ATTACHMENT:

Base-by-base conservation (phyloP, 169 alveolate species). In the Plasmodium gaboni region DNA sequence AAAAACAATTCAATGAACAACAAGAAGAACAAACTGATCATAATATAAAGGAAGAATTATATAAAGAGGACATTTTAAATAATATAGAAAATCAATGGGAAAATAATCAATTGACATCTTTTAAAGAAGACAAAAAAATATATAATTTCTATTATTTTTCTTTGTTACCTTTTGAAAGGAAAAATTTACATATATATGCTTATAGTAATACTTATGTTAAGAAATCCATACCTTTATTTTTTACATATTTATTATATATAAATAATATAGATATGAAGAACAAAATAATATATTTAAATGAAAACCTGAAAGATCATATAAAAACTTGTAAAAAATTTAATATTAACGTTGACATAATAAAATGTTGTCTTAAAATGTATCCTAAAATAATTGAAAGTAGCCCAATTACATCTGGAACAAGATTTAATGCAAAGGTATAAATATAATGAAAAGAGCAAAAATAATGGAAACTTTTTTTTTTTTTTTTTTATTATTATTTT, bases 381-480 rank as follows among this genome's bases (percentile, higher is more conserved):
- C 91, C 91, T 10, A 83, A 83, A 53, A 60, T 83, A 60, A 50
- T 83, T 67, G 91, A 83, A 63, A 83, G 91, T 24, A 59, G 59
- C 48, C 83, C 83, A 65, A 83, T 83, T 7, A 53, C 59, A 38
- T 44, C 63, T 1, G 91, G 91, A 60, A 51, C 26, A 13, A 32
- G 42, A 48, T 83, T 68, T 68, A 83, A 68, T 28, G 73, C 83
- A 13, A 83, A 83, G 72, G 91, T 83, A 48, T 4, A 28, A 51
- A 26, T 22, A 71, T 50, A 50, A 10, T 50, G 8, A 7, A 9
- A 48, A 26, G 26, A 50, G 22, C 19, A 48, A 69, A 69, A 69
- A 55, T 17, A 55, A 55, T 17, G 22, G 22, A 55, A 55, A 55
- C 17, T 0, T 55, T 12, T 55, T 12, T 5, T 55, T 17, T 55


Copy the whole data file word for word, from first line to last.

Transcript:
Base-by-base conservation (phyloP, 169 alveolate species). In the Plasmodium gaboni region DNA sequence AAAAACAATTCAATGAACAACAAGAAGAACAAACTGATCATAATATAAAGGAAGAATTATATAAAGAGGACATTTTAAATAATATAGAAAATCAATGGGAAAATAATCAATTGACATCTTTTAAAGAAGACAAAAAAATATATAATTTCTATTATTTTTCTTTGTTACCTTTTGAAAGGAAAAATTTACATATATATGCTTATAGTAATACTTATGTTAAGAAATCCATACCTTTATTTTTTACATATTTATTATATATAAATAATATAGATATGAAGAACAAAATAATATATTTAAATGAAAACCTGAAAGATCATATAAAAACTTGTAAAAAATTTAATATTAACGTTGACATAATAAAATGTTGTCTTAAAATGTATCCTAAAATAATTGAAAGTAGCCCAATTACATCTGGAACAAGATTTAATGCAAAGGTATAAATATAATGAAAAGAGCAAAAATAATGGAAACTTTTTTTTTTTTTTTTTTATTATTATTTT, bases 381-480 rank as follows among this genome's bases (percentile, higher is more conserved):
- C 91, C 91, T 10, A 83, A 83, A 53, A 60, T 83, A 60, A 50
- T 83, T 67, G 91, A 83, A 63, A 83, G 91, T 24, A 59, G 59
- C 48, C 83, C 83, A 65, A 83, T 83, T 7, A 53, C 59, A 38
- T 44, C 63, T 1, G 91, G 91, A 60, A 51, C 26, A 13, A 32
- G 42, A 48, T 83, T 68, T 68, A 83, A 68, T 28, G 73, C 83
- A 13, A 83, A 83, G 72, G 91, T 83, A 48, T 4, A 28, A 51
- A 26, T 22, A 71, T 50, A 50, A 10, T 50, G 8, A 7, A 9
- A 48, A 26, G 26, A 50, G 22, C 19, A 48, A 69, A 69, A 69
- A 55, T 17, A 55, A 55, T 17, G 22, G 22, A 55, A 55, A 55
- C 17, T 0, T 55, T 12, T 55, T 12, T 5, T 55, T 17, T 55